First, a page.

7.When overcoming challenges, what is the role of your community of peers and mentors?
First of all, starting off at home, I feel lucky to be married to Simon who is also an artist because we can understand the relationship we have with our work. I lot of people ask me if there is any jealousy or competition between us. There is none of that, we love each other's work. I have been so inspired by Simon throughout my life. His dedication to his work, in particular to his sketchbooks, gives me a lot of encouragement.
I also love going to other artists' studios although we don't often do that. I have a handful of friends that are also artists. Going to their studios gives me a lot of faith that and I am not alone in what I am doing. It would be terrible to think that I'm the only one doing this crazy thing like making art all day.
8.Are you easily able to consider your work outside of the labels of ‘failure’ or ‘success’? If so, are there tools and techniques you use in thinking beyond these labels?
Again, I think you have to chase those thoughts out. And yes I would rather be successful than to feel like I am failing and have destructive thoughts crossing my mind. Art is actually a way of life and a way of thought. I have to stay on a narrow path in life to be able to do art without it being destructive to me. I think it is art that actually takes me to a safe, wonderful place where I can be positive and go ahead.
I would like to inject some of that into my paintings and sculptures so that people will subliminally see it and feel some kind of joy that can calm their spirit. That's why I love doing these squares, balanced forms and colours that work well with each other. I love when people look at my work and gasp when they can see some of this joy, peace and balance. It’s like a hidden language that we put out there as artists, sometimes without even knowing what we are doing ourselves. But then people, who might also have nothing to do with the art world, see it and understand something that we’ve done - and you can communicate with them through your art. Very often we do not understand what we have put in our work and where it comes from except from the gut feeling that the artwork feels right - that it’s done and you can leave it alone.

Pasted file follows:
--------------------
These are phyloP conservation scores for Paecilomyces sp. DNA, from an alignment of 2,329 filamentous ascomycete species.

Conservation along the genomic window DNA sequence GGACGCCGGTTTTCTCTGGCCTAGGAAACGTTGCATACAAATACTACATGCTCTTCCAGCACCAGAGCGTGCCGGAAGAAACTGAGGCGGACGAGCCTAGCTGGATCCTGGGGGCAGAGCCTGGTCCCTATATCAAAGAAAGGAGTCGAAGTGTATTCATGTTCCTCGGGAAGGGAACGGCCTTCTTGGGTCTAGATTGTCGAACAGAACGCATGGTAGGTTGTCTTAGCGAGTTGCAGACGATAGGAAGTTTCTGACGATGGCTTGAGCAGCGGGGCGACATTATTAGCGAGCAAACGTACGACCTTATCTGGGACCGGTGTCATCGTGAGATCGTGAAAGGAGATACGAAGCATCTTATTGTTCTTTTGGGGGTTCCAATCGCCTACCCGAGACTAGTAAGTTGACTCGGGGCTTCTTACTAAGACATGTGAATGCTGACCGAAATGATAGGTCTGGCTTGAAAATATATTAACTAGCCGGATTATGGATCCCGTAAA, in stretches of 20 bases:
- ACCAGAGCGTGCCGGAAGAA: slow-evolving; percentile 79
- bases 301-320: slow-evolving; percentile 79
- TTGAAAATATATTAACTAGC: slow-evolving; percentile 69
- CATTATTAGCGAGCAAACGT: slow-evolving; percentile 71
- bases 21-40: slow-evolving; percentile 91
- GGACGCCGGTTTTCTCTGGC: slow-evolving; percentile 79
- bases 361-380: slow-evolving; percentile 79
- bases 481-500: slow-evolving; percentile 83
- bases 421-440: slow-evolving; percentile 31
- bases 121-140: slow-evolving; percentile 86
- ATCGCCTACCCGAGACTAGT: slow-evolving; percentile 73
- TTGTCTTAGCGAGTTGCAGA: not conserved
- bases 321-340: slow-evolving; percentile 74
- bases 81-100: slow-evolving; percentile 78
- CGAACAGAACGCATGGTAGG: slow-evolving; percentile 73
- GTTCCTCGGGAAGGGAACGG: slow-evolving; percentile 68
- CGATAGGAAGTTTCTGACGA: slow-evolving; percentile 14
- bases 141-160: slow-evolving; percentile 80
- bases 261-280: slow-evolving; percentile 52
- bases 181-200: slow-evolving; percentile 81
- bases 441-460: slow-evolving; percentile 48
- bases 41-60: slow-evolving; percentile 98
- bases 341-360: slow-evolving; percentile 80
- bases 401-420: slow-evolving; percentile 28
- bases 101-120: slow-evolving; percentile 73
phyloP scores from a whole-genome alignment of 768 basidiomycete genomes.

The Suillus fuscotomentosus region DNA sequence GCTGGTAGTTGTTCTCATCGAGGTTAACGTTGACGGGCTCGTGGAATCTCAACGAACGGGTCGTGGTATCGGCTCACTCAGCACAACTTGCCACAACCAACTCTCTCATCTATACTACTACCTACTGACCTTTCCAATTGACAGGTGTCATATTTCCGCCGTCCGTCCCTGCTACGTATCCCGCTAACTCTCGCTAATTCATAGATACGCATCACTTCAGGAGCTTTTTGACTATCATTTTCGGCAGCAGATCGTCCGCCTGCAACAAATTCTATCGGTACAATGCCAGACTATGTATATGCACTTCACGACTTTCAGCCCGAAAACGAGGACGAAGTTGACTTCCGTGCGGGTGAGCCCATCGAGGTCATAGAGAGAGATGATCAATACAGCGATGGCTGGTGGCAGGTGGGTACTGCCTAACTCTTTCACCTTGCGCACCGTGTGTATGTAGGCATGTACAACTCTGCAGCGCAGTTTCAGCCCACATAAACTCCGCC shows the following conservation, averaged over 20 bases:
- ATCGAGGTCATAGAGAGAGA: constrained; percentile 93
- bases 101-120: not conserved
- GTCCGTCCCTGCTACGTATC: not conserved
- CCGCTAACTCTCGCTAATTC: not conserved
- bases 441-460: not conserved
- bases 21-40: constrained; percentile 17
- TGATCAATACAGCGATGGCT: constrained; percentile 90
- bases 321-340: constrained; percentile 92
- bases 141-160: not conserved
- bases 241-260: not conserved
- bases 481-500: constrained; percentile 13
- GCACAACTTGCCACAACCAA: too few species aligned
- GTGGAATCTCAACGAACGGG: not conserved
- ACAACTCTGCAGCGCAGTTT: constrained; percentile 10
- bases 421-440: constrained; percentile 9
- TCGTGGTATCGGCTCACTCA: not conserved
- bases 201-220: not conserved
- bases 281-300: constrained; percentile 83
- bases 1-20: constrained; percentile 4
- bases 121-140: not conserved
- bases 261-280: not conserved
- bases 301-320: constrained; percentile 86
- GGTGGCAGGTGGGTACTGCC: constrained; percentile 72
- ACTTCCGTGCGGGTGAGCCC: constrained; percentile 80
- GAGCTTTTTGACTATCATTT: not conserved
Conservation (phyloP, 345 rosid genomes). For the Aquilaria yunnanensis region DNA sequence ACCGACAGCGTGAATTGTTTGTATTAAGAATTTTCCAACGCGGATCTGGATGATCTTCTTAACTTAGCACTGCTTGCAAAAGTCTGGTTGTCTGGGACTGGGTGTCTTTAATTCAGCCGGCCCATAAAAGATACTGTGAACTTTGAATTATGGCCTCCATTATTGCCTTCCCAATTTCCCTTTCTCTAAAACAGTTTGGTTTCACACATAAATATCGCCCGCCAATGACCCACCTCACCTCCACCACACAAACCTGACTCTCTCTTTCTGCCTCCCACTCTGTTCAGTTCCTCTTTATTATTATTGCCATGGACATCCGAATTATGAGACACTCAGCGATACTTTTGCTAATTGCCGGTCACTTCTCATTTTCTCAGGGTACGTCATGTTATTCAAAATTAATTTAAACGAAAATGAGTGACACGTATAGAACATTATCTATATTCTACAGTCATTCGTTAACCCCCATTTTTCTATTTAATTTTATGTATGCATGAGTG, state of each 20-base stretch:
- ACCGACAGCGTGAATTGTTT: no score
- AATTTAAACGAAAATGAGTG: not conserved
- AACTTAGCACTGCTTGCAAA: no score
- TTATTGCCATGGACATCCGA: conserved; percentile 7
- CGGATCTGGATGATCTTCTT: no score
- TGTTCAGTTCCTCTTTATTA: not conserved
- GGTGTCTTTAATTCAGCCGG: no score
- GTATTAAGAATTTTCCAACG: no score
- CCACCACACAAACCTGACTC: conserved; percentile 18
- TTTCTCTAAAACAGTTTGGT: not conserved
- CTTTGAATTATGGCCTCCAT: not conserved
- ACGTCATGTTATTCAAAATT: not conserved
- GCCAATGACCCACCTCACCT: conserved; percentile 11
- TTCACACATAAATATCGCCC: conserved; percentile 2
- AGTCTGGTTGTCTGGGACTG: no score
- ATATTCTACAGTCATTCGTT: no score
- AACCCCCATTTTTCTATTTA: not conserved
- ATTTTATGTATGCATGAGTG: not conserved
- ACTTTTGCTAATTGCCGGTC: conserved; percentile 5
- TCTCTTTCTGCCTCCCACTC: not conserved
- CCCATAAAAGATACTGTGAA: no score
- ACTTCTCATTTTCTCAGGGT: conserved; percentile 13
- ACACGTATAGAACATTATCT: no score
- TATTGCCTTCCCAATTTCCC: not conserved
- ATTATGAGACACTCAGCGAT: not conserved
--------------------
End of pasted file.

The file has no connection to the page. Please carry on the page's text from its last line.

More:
9. This gut feeling you are talking about, do you think is something you developed in time or did you always have the ability to feel when an artwork was done?
I think it's always been with me. Even now that I am older there are still things that have been with me from when I was a very young child. It’s that thing, like a spirit, that makes me feel alive while I paint. It is something I felt since I started with my very first painting and still happens to me now. I think it never goes away.
It’s not as if having grown old and having produced lots of work has made me more experienced as an artist. What I am just trying to do is to always get back to the place where I feel like working and working and working, and to keep this spirit alive and moving. There is no age or time, just a gut feeling that something works. It's just a timeless thing.
10. If you could go back in time and give yourself a good piece of advice what would it be, and is that the same advice you give yourself today?
I just want to be fearless in my creativity, and get to the core of things. That’s where I want to be most of the day, trying to work on paintings that are unselfconscious marks. The more unselfconscious I am, the better the work is. Sometimes while I paint in my studio I put music on or a movie in the background, so I don’t think of reality like having to pay for electricity or what I will cook for dinner. I am taken away from reality, so it becomes easier to get to that secret place of my creativity.
11.What are you working on at the moment, and is there anything particular that excites you?
I am working on large canvases which is a fantastic new thing to be working on. I like how colour has a physical effect on a person standing next to the painting.